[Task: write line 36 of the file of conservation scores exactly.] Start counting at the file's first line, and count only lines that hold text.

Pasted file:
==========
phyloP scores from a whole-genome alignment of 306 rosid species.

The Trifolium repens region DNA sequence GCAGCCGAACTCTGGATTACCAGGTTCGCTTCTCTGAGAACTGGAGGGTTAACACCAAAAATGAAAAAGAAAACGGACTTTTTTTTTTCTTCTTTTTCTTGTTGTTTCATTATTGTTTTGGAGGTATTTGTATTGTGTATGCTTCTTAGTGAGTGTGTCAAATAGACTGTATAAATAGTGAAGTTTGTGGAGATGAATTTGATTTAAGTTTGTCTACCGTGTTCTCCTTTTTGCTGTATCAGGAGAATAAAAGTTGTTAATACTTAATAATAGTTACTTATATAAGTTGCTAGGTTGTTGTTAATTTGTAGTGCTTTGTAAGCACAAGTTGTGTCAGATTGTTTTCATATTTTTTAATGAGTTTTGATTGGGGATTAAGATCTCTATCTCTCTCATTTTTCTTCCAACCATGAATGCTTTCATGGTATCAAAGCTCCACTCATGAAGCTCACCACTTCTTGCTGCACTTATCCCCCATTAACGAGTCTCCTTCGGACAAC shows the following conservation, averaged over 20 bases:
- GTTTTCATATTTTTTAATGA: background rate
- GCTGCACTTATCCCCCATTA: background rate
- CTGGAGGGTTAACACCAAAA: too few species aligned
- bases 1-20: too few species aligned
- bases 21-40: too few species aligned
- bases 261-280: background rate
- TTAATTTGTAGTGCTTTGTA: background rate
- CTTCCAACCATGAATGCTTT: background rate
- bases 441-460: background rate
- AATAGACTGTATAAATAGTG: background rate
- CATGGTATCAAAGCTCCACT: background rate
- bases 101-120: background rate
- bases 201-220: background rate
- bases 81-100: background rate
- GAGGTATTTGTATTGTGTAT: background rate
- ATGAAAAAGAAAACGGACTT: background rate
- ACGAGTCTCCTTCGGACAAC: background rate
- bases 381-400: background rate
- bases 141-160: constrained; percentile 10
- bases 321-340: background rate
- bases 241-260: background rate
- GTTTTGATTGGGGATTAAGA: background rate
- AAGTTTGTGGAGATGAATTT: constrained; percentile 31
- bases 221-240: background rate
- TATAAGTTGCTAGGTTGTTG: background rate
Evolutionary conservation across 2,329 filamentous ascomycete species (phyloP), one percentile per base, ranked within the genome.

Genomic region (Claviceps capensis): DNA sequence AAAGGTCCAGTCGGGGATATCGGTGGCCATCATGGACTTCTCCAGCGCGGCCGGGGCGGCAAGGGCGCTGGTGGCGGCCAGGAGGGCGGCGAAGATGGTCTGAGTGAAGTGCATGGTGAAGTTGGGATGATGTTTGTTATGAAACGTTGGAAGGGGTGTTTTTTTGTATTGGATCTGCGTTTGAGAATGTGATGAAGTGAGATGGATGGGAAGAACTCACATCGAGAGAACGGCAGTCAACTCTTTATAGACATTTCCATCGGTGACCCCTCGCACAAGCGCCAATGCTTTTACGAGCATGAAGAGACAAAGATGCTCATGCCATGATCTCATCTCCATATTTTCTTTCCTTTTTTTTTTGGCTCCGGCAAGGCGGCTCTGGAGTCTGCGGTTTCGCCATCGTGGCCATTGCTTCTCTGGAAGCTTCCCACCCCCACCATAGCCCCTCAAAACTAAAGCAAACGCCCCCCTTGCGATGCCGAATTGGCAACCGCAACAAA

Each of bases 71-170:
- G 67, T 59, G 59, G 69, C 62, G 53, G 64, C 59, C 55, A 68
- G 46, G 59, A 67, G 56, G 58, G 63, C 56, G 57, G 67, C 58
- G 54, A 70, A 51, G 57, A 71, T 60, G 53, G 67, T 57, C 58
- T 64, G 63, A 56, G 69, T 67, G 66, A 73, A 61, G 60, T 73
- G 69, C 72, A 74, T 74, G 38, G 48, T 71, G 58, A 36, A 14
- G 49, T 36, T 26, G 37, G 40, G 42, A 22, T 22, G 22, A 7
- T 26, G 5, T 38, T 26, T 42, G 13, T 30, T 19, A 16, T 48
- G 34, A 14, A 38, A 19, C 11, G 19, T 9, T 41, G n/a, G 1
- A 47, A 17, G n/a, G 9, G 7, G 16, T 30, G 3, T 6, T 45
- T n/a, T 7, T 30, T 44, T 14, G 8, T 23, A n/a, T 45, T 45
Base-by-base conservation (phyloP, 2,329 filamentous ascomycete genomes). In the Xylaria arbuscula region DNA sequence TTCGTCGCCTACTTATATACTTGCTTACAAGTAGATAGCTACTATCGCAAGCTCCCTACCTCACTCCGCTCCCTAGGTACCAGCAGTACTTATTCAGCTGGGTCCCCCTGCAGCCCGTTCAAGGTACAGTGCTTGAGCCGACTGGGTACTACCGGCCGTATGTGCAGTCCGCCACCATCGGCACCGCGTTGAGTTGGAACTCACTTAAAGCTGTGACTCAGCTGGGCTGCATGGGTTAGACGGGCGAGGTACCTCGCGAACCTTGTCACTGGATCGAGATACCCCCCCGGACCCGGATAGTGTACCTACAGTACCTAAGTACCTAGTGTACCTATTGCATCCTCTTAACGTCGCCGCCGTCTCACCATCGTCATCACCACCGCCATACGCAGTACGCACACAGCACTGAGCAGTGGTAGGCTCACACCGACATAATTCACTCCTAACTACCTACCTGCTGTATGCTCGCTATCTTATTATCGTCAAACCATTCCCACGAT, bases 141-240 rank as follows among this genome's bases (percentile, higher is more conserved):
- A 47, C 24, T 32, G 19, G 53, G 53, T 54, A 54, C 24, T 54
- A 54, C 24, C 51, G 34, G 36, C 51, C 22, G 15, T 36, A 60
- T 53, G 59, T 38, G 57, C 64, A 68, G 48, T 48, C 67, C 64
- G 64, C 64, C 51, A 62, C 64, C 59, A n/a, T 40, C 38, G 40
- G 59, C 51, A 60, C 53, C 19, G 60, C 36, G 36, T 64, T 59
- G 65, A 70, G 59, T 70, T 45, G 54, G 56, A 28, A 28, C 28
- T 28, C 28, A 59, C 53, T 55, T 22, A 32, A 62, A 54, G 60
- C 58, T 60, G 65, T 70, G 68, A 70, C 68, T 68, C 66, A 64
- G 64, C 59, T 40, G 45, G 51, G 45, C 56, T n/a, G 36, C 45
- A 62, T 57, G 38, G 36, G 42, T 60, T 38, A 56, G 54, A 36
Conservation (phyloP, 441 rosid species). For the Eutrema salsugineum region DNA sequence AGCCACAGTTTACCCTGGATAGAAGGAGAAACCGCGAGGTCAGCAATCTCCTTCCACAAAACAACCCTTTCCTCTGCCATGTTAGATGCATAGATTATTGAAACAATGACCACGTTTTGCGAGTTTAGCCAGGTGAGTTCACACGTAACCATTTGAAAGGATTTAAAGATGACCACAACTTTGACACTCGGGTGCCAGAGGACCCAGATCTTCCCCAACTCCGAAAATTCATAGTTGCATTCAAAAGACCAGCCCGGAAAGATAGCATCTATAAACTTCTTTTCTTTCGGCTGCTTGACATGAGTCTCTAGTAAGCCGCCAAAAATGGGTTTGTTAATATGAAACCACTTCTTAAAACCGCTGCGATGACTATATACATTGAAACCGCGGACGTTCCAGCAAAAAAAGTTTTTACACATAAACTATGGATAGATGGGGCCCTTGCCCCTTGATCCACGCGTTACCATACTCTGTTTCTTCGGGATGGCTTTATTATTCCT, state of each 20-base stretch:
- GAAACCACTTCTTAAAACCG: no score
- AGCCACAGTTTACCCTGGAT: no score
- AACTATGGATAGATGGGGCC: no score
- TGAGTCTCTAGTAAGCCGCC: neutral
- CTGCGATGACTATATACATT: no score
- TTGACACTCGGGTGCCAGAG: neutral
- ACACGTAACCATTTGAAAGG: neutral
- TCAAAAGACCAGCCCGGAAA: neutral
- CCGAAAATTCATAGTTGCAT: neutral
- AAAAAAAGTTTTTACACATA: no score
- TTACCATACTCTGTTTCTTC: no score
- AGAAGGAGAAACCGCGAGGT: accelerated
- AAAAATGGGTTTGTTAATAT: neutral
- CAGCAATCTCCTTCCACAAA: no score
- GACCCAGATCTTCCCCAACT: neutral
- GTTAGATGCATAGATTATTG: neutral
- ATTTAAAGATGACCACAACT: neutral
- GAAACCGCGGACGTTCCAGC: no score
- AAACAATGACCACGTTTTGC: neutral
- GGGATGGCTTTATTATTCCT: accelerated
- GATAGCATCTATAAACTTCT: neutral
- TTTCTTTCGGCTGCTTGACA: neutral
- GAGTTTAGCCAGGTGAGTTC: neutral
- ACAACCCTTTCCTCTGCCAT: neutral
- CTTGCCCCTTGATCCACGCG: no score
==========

- G 49, T 36, T 26, G 37, G 40, G 42, A 22, T 22, G 22, A 7